Friday, April 16, 2010

Ayn Rand's Anthem

In a highly socialistic seemingly-medieval aged world of the future every person follows the council's guidelines to a "T." In this world no hunger exists. No strife or outright evil presents itself readily. In fact the criminals keep themselves locked in prison, for they understand that they have done wrong and they must have adequate time to repent from their wrongdoings. In this world the council of vocations decides what a person's career will be after they finish schooling. And in this world, the word "I" and "you" cannot be found. Everyone uses the words "we" and "they" instead, as well as verbs to have correct subject-verb agreement. These people possess no individuality, no hope. However, one man decides not to be like the rest. Equality defies the rules and regulations of the government to blaze his own trail and attempt to restore the world to the heights civilization once achieved. Ayn Rand's Anthem engrossed me with constant plot twists and unexpected happenings.

Despite the adequateness of the storyline, one fault of this book lies in the very stylistic substitution of plural words for singular ones. At some points in the book multiple people are in a given area, and the use of "we" can either mean that Equality or the entire group of them do something. In all fairness I must admit that most of the time the author covers this weakness by preceding the action by mentioning how Equality goes off on his own. Moreover, whenever the number of participants is indeterminable, the action they are doing seems irrelevant or otherwise unimportant.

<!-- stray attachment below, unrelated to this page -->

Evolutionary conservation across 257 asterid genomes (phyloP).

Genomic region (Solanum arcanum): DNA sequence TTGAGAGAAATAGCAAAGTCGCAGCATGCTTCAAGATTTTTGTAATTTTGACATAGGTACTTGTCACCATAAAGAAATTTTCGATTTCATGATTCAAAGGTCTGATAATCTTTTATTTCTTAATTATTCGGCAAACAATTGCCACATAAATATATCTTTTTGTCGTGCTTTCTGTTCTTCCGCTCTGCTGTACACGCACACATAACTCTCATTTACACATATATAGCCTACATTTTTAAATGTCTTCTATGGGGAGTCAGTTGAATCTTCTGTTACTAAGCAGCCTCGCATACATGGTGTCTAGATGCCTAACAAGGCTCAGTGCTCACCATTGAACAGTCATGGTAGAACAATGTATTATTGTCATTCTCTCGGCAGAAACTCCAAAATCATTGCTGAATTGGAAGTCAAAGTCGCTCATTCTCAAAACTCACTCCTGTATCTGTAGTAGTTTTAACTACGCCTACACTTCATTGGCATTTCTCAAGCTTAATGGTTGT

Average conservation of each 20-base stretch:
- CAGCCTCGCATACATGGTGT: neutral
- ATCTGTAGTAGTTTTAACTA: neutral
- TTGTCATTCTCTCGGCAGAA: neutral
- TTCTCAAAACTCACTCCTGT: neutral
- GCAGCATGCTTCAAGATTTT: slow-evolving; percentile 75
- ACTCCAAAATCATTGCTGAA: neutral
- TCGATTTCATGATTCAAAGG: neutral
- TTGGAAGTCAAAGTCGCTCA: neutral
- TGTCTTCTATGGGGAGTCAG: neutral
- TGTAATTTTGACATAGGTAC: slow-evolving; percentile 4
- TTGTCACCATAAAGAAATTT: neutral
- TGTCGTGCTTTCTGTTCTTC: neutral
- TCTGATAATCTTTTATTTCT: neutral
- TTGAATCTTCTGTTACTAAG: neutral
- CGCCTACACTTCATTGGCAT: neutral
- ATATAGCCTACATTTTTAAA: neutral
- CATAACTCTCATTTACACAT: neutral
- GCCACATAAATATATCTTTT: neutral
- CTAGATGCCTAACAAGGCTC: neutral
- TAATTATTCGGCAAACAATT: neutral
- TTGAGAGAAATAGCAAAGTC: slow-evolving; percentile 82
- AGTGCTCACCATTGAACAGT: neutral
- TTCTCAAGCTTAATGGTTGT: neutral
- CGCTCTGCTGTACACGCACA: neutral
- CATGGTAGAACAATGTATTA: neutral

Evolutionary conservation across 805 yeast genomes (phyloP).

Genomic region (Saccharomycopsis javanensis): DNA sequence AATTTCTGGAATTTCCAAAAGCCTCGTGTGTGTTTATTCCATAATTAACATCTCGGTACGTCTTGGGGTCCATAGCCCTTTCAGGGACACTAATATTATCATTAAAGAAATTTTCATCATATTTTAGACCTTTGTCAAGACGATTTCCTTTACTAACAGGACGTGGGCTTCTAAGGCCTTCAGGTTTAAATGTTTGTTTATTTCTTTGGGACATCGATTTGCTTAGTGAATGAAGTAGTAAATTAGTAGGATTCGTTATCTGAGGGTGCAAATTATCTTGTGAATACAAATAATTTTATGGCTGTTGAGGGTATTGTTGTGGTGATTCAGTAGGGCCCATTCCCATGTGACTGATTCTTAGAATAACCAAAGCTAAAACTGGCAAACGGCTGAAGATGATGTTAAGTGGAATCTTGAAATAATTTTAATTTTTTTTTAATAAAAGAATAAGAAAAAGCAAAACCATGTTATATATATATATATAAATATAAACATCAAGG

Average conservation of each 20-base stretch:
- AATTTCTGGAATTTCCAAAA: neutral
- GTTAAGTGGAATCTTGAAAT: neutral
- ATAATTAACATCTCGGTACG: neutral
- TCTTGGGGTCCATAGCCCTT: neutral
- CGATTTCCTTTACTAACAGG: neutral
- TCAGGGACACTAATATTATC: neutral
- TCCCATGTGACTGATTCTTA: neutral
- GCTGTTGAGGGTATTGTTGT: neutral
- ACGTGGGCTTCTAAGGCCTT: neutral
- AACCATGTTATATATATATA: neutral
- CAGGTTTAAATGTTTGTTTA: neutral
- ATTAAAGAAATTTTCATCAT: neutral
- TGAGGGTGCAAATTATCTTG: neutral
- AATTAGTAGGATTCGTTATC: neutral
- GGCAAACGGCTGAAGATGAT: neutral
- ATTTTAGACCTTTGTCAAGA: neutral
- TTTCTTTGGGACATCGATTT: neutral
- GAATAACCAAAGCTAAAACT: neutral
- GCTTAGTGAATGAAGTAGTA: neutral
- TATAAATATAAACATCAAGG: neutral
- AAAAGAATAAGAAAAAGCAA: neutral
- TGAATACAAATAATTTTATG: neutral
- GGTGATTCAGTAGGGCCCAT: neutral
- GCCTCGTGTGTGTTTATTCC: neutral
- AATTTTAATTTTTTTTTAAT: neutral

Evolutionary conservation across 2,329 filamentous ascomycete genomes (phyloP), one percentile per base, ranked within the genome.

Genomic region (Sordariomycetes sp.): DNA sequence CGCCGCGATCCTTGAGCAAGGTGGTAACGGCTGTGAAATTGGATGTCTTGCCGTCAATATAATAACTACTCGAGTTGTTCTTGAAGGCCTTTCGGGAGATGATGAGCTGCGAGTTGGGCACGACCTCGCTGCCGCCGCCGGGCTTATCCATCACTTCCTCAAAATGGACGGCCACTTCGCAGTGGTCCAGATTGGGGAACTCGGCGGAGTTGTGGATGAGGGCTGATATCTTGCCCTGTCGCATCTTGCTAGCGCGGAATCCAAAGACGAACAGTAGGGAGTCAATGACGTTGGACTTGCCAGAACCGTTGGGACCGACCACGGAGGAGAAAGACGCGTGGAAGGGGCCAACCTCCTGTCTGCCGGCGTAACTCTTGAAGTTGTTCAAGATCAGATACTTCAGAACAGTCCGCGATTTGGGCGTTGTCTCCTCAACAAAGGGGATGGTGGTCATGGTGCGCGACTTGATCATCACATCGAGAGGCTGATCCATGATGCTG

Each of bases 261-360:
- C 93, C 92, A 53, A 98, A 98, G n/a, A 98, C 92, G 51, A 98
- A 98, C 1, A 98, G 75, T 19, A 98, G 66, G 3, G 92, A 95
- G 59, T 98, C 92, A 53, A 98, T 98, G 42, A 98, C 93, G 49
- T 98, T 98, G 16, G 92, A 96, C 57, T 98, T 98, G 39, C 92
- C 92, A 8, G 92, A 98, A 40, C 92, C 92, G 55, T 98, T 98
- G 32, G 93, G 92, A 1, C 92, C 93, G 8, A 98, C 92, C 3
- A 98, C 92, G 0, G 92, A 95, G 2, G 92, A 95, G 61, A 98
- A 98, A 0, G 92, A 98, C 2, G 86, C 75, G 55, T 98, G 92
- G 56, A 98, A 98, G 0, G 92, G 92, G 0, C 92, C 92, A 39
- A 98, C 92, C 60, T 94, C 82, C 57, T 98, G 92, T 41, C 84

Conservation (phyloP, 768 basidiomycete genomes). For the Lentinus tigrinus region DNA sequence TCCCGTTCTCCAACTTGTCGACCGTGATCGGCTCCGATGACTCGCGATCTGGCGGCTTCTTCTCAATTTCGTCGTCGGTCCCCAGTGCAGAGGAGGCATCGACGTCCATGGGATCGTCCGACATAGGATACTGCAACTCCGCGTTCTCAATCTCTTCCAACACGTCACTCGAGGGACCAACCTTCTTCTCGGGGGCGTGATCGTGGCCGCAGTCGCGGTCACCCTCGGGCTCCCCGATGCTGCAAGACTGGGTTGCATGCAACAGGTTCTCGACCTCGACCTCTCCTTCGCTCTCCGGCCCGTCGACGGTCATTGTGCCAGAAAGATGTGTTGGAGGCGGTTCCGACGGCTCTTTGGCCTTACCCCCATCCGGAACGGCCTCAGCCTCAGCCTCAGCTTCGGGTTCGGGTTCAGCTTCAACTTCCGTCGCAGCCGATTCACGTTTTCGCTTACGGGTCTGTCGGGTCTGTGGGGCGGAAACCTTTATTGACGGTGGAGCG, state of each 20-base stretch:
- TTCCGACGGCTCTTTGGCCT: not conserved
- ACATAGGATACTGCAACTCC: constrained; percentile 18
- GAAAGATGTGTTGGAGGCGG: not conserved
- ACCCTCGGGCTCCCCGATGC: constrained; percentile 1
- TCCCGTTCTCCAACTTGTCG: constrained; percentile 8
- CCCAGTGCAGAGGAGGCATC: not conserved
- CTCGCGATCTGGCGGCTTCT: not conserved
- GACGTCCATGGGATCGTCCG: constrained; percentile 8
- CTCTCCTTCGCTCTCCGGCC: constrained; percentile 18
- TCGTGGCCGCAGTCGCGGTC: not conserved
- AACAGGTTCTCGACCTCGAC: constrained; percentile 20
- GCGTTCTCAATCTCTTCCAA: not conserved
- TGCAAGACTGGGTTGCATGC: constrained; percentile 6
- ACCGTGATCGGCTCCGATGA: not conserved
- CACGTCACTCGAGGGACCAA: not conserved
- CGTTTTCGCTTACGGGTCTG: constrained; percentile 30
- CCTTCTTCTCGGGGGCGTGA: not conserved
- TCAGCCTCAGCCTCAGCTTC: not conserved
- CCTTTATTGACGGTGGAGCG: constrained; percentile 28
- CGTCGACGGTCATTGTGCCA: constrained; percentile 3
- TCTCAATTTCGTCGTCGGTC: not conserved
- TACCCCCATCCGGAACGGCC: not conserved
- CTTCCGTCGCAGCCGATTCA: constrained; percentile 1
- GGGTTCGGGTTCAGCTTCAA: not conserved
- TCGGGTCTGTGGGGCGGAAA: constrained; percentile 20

Ayn Rand used this book as a discreet method of spreading her theology of objectivism. Essentialy this theology highlights man as his own reason for existance. Objectivism states that we as humans exist to fulfill our own desires, and only we alone can do this. Objectivsim states that there are no "higher powers" at work, and that human altruism wastes lives. She does this by setting equality in a world where altruism is the way of life, and the government, although it claims to be equal with the people, is essentially worshiped as a god. By breaking free through his own power he shows that as humans we have all we need at our fingertips to survive and thrive. Needless to say, Ayn and I do not see eye to eye on all the points of objectivism, although some I do agree with.

Anthem, as a novel, presents a compelling story of the triumph of the human spirit over any and all opressive forces. The pace seems fast enough, although sometimes confusing as the story is written in retrospect. The manuscript also serves the role of propaganda supporting Ayn's objectivism. Despite this subliminal influencing, Anthem reamains a good read and a decent way to pass some time.

105 pages

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